Put another way, don't go floating an idea without a battleship of data behind it. Christiano saw the folly of launching empty vessels not long after his new CEO took the helm.
For their first few meetings, the hyper-verbal Christiano remembers keeping his mouth zipped. Naysayers, he noticed, were getting nowhere. Ditto for the theorist colleagues who came up with solutions but lacked facts. "I'm seeing [CEO Ameer] is a guy who likes the 100,000-foot-view down: problem clearly stated, three alternatives, a recommendation and then -- depending on the decision -- 15 pages of details supporting the recommendation," says Christiano.
When Christiano finally pitched a major project, he was prepared. The IT veteran put together a complete decision matrix: options, contingencies, the cost of contingencies, a risk analysis and time lines for completion of each of the options. When he presented his proposal, it was covered in about 15 minutes, not the hours expended on less developed ideas. "The CEO opens it up to questions. Someone says, 'How do you do this?' I say, 'It's on page 3.' The CEO says, 'OK, let's do it.'"
Colleagues collared him after the meeting, asking him how he got this through so fast. "I said, 'This is how the CEO responds to information, this is how he wants it done, and this is how he is evaluating whether it is a good or bad business decision.'"
And he adds, "I've found that if I can distill down what people perceive as a highly complex topic and boil it down so that a sixth-grader could figure it out, then they can assimilate the challenges, the risks and the exposures of dealing with this in the technology world. A CEO has an attention span of about 15 seconds," he notes. "That's not a bad thing; I have an attention span of 15 seconds."
This approach gets a strong endorsement from Shelly Barnes, vice president of technology and process at Arizona Tile LLC, a rapidly expanding stone and tile chain. Like Christiano and Young, Barnes sees managing up as putting in the prep work prior to the big talk.
"Granted, I have a very good relationship with [CEO Robert Traxler]," she says. "But it's because I take the time, I do the due diligence. I don't sit down there and give him problems or just talk. I give him pieces of paper with information that he can take on a plane or wherever he goes and mark up. We're very efficient and effective with our time."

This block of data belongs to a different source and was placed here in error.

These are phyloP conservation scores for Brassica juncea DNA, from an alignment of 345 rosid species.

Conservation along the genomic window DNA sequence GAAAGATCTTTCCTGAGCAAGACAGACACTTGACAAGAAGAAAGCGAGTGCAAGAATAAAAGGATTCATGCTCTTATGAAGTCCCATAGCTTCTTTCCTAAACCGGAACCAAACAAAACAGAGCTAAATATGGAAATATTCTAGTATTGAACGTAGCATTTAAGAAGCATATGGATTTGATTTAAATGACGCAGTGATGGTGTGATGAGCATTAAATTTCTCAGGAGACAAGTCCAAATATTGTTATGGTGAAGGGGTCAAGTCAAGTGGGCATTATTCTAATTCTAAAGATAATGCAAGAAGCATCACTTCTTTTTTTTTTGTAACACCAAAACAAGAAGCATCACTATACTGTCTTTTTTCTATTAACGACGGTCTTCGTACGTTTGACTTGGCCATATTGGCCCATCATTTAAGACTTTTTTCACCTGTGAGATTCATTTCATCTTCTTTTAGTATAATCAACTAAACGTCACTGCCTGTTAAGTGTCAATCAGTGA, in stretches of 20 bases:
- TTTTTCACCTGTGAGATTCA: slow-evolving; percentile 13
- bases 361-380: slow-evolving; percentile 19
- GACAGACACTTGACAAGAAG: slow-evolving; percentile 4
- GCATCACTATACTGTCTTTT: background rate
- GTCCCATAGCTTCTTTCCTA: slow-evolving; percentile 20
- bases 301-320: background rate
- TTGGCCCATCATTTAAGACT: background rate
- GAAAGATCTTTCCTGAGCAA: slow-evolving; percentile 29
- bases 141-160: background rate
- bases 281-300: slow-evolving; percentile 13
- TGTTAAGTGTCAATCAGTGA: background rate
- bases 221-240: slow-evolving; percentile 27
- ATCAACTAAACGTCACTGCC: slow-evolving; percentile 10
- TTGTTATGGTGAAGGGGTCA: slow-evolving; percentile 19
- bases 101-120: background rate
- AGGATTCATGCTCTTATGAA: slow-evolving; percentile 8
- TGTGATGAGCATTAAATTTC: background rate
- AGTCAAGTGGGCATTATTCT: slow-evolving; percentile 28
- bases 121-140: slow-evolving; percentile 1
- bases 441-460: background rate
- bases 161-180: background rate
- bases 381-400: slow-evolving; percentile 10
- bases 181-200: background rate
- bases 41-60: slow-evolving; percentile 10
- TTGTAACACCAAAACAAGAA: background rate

The Virtue of Bluntness
So how does a CIO get the CEO for a boss? In some cases, he is pulled along by a techno-savvy CEO. In other cases, he needs to do some pushing. While Young accompanied MacLeamy up the ranks at Hellmuth Obata's San Francisco office, and Christiano has a CEO who changed the reporting structure to gain direct access to the CIO, Barnes blazed her own trail to Arizona Tile's commander in chief.
Barnes had three bosses when she arrived at the company: Traxler, the CFO and the vice president of finance. "They all had different levels of appreciation of technology," she says. "So I had to break it down in different chunks to get them on the same page.
"It was a juggling act," Barnes says.
So much so that Barnes called a meeting. "I'm a very direct player, pretty blunt," says Barnes, who grew up working on her family's 100-acre ranch in Southern California. "I said, 'This is causing me a lot of work and time and sometimes aggravation. Even if we agree to disagree, somebody has the final say, and I need to know who that is.'" Her message came across loud and clear. In the office, Barnes sits directly across from Traxler, and she now reports only to him.
If you're thinking Barnes' boldness is a liability, think again. According to headhunter Dan Slavin, her proactive approach makes her a tremendous asset in the executive ranks. The best CIOs and CEOs have something special in common, he says: Both are strategic and need to be what he calls "extroverted influencers."